Analyzing Financial Statements

ambcreations By ambcreations, 20th Aug 2013 | Follow this author | RSS Feed
Posted in Wikinut>Business>Analysis

In the world of business management and financial analysis, the use of financial statements can not be over emphasized. Many analysts use these statements to make informed decisions as well as advising their clients on necessary course of actions.

Analyzing Financial Statements

Accounting is said not to be an end in itself but a means to an end. As a result, accounting information is not prepared for fun but for making meaningful decisions. The financial statements are the most commonly prepared accounting information. The three key financial statements are Statement of financial positions, Statement of income and other comprehensive income and Statement of cash flows.

There are various uses of these statements but I will limit myself to these;

To determine the liquidity capacity of a company
To determine the profitability of a company
To determine the long term stability of a company


I. Determining the liquidity capacity of a company. To determine the liquidity capacity of a company, the two most important ratios that are used are the current ratio and the acid test ratio; the current ratio is used to determine if the company can meet its short term obligations. It measures by comparing the current asset with the current liabilities. On the other hand, the acid test ratio compares current assets minus inventories to current liabilities. This ratio determines the assets which can be quickly converted to cash. Inventories are excluded because they are most nundibetaly liquid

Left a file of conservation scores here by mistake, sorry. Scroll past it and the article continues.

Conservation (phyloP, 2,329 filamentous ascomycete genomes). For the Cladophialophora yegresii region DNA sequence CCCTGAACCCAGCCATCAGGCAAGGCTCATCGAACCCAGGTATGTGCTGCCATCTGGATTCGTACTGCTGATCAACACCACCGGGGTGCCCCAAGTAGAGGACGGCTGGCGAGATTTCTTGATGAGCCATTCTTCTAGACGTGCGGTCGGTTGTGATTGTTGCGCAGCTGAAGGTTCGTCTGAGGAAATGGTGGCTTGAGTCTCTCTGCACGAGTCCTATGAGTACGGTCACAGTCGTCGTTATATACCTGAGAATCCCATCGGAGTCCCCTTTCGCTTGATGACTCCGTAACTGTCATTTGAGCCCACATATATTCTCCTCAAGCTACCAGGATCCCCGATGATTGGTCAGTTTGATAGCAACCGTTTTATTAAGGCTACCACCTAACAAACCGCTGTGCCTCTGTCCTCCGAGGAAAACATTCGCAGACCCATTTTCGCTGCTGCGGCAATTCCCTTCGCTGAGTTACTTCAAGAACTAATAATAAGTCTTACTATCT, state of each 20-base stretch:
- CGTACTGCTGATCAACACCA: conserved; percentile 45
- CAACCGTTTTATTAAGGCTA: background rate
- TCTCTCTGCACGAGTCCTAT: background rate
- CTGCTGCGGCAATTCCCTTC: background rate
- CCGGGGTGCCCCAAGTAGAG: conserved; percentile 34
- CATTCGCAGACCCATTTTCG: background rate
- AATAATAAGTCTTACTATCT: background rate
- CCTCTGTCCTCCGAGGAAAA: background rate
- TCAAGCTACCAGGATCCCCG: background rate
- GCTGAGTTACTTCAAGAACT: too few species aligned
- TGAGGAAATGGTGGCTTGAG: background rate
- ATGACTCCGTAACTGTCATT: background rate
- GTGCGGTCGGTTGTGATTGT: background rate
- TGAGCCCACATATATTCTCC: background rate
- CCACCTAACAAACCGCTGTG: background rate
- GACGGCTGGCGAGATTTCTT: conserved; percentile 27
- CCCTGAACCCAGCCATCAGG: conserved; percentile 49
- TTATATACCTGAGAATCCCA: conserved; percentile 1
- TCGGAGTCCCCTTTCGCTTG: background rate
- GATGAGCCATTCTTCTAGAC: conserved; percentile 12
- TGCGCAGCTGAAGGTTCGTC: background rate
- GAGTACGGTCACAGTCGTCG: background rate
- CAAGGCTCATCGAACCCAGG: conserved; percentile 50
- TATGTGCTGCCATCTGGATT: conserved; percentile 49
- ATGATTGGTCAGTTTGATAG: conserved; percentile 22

Determining the profitability of a company. There many ratios to measure a company’s profitability but return on capital employed (ROCE) and Earnings Per Share (EPS).The ROCE measures the overall profitability of the business while EPS tries to measure the amount of par tax profit attributable to ordinary shareholders.
The third use of a company’s financial statement is to measure its long term stability. You can determine if a company is healthy in the long run by looking at its Gearing ratio and Total debt to Shareholders’ funds ratio. These two ratios measure the long term stability of the company. Where the gearing ratio is high it means the company is being finance mostly by debt, as a result one can conclude that the company is unhealthy.

Your use of a financial statement will depend on your needs. The information a creditor will look for in a financial statement is quite different from what the management, staff or shareholders will look for.

Statement of cash flows only measures how funds are generated and used within a specified period of time.

Other accounting ratios that can also be used to analyze a financial statement are: Gross profit margin, Net profit margin, debt to equity ratios, interest cover, Dividend Per Share, Inventory Turnover Ratio, Assets Turnover Ratio, Accounts Receivable Turnover Ratio, Dividend Yield, Dividend Payout Ratio etc.

NB: This article serves as an overview of analyzing financial statements. It does not explain how each of these ratios is calculated. In my subsequent write ups, I will explain how most these ratios are calculated and there uses.

Tags

Accounting, Analysis, Business, Finance, Investment

Meet the author

author avatar ambcreations
I am a chartered accountant with experience in all accounting and finance functions. I am interested in writing articles on accounting, finance, business, leadership and motivation.

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